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Reshaped SRA to tackle crisis hit rail industry in 'bite size chunks'

Chairman of the Strategic Rail Authority Richard Bowker has 'shaken up' the organisation in just three months. He told Steve Turner how the restructured SRA would transform the rail sector.

IT IS clearly not Richard Bowker's style to ease himself into a job but, then again, that would have been the last thing the rail industry would have needed.

In nearly three months at the helm of the Strategic Rail Authority (SRA), an internal restructure aimed at turning the crisis hit industry around is nearly complete.

The reshaped SRA, Bowker claims, will be more focused to deliver targets laid down in its recent Strategic Plan (NCE 17 January). Organisations were previously not approaching the SRA because they were unsure what it was supposed to be doing, says Bowker, who joined the SRA from Virgin Rail where he was co-chairman.

An SRA reshaped into the three divisions - managing the rail network, structural planning and major projects - will have far more clarity and be much more user friendly for the industry, he claims.

Bowker also promises to improve project scoping. The SRA may not be directly responsible for delivering projects, but as a major financial backer, it needs to be able to predict costs more accurately, he says.

Another priority is to stabilise current SRA projects. The SRA did not have the required focus, says Bowker. It has now 'got a grip', and it knows where it is going, with its top 25 to 30 priority projects. He points to the recent signing of the 20 year Chiltern franchise, and the short term extension to the East Coast Main Line (ECML) franchise, to support his case.

Bowker believes the deals show that private sector confidence in the industry is rapidly recovering.

Chiltern announced last week an extension of the agreement with operator M40 Trains and will be investing £371M private cash, while the two year extension to the ECML franchise will lever in £100M. 'Four hundred and seventy million pounds was quite a lot where I went at school, ' Bowker says sarcastically in a dig at critics who claim that the collapse of Railtrack has crippled private investment.

Getting Railtrack out of administration will further improve private sector investment, he says.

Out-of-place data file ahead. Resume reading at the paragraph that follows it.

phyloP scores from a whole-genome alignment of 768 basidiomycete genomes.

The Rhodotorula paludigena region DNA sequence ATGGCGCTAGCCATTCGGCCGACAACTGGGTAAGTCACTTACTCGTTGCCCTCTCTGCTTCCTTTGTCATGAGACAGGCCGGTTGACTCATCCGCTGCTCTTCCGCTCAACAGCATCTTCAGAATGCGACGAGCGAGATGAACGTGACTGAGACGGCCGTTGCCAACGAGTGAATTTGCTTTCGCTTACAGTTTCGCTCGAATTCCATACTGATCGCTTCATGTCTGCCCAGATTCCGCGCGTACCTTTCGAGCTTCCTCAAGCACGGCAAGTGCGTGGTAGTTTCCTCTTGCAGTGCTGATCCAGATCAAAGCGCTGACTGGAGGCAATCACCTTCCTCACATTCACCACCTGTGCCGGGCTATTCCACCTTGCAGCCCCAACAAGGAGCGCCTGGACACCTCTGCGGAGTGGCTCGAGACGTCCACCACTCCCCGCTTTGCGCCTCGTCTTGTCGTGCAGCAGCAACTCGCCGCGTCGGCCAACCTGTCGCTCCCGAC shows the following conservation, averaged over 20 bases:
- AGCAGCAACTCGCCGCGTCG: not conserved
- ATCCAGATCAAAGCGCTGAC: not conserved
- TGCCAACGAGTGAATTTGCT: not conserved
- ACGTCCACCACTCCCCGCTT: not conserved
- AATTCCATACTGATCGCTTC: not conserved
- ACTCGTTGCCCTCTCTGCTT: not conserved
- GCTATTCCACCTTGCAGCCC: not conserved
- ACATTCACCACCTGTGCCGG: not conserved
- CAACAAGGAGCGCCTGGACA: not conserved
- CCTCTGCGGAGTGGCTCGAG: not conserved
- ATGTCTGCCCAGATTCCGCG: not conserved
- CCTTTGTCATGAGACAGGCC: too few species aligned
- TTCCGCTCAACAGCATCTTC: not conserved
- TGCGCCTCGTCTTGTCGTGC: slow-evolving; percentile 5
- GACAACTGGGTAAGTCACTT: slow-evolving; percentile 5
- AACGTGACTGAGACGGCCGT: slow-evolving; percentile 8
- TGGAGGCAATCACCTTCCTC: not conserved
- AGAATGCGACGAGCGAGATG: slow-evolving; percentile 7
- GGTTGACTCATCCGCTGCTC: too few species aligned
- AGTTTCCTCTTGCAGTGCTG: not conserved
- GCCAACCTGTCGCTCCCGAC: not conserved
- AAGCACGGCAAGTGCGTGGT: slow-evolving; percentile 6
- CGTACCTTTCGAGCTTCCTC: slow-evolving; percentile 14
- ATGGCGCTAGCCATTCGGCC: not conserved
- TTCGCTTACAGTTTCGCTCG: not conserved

Since October, the SRA's relationship with Railtrack has greatly improved. Bowker puts this down to the appointment as chief executive just before Christmas of civil engineer John Armitt. 'He is calm, communicates well and is used to dealing with contractors. These characteristics are filtering down, and relations at all levels have improved as a result, ' says Bowker, who reveals that he wanted to be an engineer at school but when a place on the British Rail training programme was withdrawn due to a lack of funding he switched to accountancy.

It is hoped that the SRA's improved relations with Railtrack will help rescue the West Coast Main Line upgrade. The estimated cost of the project has spiralled from £2.2bn to over £7bn. It remains a massive problem to the industry, and one that needs to be solved before Railtrack can get out of administration.

Bowker confirms that the original project strategy was in a mess and that the contract between Railtrack and Virgin needs to be renegotiated. The stumbling block will be to keep all parties happy with the reduced train paths that come out of a reduced upgrade deal.

He says that the SRA has started to address the problem in 'bite size chunks'. He has managed to get all the major operators, including the freight lobby, involved in discussions. 'At last, all parties are working together to find a workable solution.' He denies that it will be a 'dumbing down' of the project, but says it is a case of creating a plan that gets as much as possible as quickly as possible, without setting targets that can't be met.

He adds that negotiations have been going well, with 'no major arguments' and, while passenger and freight people 'were not quite holding hands', progress was being made. He is confident that a solution agreeable to all can be found, and one that rail regulator Tom Winsor, who has to agree any revised deal, will be happy with.

Bowker's relationship with Winsor is in complete contrast to the one with his predecessor Morton. Bowker believes Morton did not see that the two organisations had two distinct roles to perform. Bowker admits that he and Winsor do not always agree, but he can see that they have vital and separate roles to play.

To strengthen the relationship, the two offices are about to publish a concordat that will explain exactly how they are to work together to regulate the industry, says Bowker.

The fact that the three major industry players - Bowker, Armitt and Winsor - are all working more closely together and have moved away from the strained relations of the past can only be a good sign for the future.

Bowker is confident that changes at the SRA and better working relationships with other rail industry leaders will lead to the 10 year transport plan target of boosting passengers by 50% and rail freight by 80% by 2010 can be delivered.

He admits that Railtrack being in administration presents some uncertainty, but he feels that the industry cannot stand still and wait - something he clearly has not done.

INFOPLUS www. sra. gov. uk

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